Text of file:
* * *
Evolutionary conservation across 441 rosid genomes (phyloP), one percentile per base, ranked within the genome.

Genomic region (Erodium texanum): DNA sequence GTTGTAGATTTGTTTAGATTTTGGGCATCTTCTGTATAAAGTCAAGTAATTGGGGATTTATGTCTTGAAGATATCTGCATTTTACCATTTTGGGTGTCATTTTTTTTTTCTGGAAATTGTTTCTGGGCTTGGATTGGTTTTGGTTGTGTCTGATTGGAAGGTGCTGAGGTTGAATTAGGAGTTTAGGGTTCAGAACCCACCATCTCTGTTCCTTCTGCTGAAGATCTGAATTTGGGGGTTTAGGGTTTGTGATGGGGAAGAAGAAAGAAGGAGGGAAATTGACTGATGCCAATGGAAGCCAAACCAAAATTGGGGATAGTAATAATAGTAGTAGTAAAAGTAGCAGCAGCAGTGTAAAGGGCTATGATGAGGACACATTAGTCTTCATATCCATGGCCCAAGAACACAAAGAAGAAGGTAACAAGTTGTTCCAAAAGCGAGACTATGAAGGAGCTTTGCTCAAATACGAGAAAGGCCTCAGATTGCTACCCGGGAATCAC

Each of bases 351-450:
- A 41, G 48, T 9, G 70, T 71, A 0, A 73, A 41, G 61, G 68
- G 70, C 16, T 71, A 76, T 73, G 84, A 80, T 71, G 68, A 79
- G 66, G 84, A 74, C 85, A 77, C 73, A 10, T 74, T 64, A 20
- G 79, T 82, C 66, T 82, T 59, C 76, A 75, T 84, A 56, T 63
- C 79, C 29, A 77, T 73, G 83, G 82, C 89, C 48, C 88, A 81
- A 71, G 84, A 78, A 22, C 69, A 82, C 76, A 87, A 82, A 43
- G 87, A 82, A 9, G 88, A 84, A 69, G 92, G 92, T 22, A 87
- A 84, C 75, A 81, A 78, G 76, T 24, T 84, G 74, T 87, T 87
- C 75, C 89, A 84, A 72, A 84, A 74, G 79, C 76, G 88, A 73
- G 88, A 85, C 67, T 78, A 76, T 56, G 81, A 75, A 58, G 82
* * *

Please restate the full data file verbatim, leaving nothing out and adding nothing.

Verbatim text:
Evolutionary conservation across 441 rosid genomes (phyloP), one percentile per base, ranked within the genome.

Genomic region (Erodium texanum): DNA sequence GTTGTAGATTTGTTTAGATTTTGGGCATCTTCTGTATAAAGTCAAGTAATTGGGGATTTATGTCTTGAAGATATCTGCATTTTACCATTTTGGGTGTCATTTTTTTTTTCTGGAAATTGTTTCTGGGCTTGGATTGGTTTTGGTTGTGTCTGATTGGAAGGTGCTGAGGTTGAATTAGGAGTTTAGGGTTCAGAACCCACCATCTCTGTTCCTTCTGCTGAAGATCTGAATTTGGGGGTTTAGGGTTTGTGATGGGGAAGAAGAAAGAAGGAGGGAAATTGACTGATGCCAATGGAAGCCAAACCAAAATTGGGGATAGTAATAATAGTAGTAGTAAAAGTAGCAGCAGCAGTGTAAAGGGCTATGATGAGGACACATTAGTCTTCATATCCATGGCCCAAGAACACAAAGAAGAAGGTAACAAGTTGTTCCAAAAGCGAGACTATGAAGGAGCTTTGCTCAAATACGAGAAAGGCCTCAGATTGCTACCCGGGAATCAC

Each of bases 351-450:
- A 41, G 48, T 9, G 70, T 71, A 0, A 73, A 41, G 61, G 68
- G 70, C 16, T 71, A 76, T 73, G 84, A 80, T 71, G 68, A 79
- G 66, G 84, A 74, C 85, A 77, C 73, A 10, T 74, T 64, A 20
- G 79, T 82, C 66, T 82, T 59, C 76, A 75, T 84, A 56, T 63
- C 79, C 29, A 77, T 73, G 83, G 82, C 89, C 48, C 88, A 81
- A 71, G 84, A 78, A 22, C 69, A 82, C 76, A 87, A 82, A 43
- G 87, A 82, A 9, G 88, A 84, A 69, G 92, G 92, T 22, A 87
- A 84, C 75, A 81, A 78, G 76, T 24, T 84, G 74, T 87, T 87
- C 75, C 89, A 84, A 72, A 84, A 74, G 79, C 76, G 88, A 73
- G 88, A 85, C 67, T 78, A 76, T 56, G 81, A 75, A 58, G 82